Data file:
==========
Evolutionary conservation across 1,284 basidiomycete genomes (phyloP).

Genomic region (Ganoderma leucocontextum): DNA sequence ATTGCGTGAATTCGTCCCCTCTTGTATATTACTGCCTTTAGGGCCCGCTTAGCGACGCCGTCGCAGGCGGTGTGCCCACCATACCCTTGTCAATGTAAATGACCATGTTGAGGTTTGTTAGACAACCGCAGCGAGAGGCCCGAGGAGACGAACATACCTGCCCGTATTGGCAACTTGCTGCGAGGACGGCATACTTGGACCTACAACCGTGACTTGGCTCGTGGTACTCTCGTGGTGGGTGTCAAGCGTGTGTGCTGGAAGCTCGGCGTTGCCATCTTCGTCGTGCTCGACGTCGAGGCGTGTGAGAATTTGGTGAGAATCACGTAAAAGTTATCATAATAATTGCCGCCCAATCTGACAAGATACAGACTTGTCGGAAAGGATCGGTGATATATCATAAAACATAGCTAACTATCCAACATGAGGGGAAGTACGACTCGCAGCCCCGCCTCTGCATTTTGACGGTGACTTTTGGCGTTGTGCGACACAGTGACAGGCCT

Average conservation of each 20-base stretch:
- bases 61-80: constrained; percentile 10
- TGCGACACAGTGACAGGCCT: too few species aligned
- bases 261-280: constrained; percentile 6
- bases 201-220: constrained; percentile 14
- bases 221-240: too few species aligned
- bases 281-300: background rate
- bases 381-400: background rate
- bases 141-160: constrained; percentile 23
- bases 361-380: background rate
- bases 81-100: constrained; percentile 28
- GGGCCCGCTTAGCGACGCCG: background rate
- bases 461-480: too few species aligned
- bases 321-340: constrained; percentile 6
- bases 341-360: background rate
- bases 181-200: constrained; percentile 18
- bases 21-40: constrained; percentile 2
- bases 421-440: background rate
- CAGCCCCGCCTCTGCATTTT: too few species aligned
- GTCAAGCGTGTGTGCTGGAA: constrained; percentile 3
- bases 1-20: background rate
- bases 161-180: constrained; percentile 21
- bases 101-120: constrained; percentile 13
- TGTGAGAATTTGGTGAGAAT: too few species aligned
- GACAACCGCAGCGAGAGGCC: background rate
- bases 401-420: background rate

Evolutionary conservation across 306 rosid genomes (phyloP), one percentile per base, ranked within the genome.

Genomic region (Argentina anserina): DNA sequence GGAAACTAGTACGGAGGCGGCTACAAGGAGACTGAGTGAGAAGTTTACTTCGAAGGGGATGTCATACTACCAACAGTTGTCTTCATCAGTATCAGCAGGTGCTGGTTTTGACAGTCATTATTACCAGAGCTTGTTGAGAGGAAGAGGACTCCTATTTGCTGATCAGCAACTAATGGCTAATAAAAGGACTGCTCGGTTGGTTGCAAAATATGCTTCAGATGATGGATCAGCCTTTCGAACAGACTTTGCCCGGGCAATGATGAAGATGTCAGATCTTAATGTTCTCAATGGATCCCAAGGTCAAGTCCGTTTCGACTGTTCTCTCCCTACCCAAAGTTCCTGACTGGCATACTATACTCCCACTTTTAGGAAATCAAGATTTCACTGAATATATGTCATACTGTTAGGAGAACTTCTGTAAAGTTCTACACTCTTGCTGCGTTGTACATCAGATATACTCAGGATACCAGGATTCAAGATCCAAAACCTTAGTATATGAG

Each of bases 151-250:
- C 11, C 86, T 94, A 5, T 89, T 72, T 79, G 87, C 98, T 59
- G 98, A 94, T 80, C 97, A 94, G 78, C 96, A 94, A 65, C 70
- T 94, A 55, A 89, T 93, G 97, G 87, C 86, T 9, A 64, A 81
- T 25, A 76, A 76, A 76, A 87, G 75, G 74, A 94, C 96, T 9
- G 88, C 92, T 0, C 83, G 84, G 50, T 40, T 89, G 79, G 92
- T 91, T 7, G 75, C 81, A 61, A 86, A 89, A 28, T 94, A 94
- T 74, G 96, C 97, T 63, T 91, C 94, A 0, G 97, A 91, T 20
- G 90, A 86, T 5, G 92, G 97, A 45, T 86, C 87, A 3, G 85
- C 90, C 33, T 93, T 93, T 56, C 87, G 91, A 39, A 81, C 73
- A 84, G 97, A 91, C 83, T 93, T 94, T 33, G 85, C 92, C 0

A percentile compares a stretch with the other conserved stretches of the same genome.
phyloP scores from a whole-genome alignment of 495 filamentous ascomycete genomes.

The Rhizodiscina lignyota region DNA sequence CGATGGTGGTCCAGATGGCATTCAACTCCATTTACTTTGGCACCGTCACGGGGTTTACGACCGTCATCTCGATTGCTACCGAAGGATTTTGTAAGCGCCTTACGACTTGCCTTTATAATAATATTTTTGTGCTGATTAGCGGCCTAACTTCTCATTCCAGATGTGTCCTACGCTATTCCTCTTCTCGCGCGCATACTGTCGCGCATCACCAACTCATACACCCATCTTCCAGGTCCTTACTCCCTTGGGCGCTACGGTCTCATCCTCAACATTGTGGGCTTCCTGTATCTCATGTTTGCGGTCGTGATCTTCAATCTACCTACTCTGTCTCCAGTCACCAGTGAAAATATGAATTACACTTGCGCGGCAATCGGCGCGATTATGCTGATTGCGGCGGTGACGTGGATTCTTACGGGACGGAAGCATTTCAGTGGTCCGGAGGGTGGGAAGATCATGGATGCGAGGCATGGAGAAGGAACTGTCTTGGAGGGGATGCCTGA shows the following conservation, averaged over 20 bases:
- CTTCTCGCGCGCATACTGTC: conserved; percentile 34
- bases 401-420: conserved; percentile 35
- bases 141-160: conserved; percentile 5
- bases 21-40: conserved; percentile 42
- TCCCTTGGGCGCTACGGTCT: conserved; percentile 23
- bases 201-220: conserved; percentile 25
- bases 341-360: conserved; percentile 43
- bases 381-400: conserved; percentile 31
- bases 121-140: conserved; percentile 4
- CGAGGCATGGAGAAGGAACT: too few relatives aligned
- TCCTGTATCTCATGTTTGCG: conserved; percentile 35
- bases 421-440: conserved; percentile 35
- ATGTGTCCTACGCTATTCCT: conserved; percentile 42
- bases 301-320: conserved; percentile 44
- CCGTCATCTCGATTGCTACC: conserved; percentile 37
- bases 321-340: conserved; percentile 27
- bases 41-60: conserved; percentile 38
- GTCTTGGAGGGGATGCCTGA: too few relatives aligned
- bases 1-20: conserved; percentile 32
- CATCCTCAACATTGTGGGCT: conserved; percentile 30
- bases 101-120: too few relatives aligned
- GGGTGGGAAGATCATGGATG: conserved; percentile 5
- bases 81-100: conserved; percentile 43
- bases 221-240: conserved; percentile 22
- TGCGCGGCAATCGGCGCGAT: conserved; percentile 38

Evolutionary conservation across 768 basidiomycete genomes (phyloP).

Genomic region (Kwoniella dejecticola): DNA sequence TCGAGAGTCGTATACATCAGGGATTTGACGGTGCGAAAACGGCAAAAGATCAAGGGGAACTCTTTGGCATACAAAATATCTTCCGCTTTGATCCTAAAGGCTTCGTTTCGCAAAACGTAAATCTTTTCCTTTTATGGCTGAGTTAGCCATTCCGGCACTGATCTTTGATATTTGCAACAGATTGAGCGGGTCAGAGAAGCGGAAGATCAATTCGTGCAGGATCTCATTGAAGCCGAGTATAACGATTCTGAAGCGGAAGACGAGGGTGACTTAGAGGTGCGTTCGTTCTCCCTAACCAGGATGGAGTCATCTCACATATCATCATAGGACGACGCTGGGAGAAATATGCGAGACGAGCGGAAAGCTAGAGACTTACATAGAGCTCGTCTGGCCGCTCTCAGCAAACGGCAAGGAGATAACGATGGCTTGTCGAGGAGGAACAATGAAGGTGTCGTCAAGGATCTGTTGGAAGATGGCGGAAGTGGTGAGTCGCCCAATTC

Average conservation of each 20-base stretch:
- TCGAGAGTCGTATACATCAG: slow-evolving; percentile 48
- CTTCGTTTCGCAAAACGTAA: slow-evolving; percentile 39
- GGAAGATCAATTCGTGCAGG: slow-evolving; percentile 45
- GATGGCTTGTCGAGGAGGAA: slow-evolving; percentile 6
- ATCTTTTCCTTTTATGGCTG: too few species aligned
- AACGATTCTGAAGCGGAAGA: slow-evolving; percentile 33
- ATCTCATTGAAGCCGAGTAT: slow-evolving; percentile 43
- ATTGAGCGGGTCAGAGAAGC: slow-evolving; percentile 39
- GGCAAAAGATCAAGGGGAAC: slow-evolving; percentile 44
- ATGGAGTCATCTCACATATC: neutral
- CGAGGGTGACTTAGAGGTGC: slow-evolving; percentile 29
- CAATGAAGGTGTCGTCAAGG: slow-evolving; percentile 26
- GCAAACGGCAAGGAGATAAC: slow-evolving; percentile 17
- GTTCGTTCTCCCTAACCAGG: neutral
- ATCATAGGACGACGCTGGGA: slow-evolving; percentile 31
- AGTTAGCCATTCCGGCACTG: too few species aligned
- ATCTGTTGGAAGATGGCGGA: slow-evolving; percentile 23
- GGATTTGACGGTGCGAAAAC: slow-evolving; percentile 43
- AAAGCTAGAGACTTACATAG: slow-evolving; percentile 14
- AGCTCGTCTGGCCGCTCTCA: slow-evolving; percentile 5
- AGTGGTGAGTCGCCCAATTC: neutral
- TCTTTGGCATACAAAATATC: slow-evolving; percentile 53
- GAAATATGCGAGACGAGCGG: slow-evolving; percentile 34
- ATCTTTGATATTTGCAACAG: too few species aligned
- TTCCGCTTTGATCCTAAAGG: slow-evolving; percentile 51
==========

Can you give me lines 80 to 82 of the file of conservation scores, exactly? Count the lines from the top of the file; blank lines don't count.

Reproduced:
- ATTGAGCGGGTCAGAGAAGC: slow-evolving; percentile 39
- GGCAAAAGATCAAGGGGAAC: slow-evolving; percentile 44
- ATGGAGTCATCTCACATATC: neutral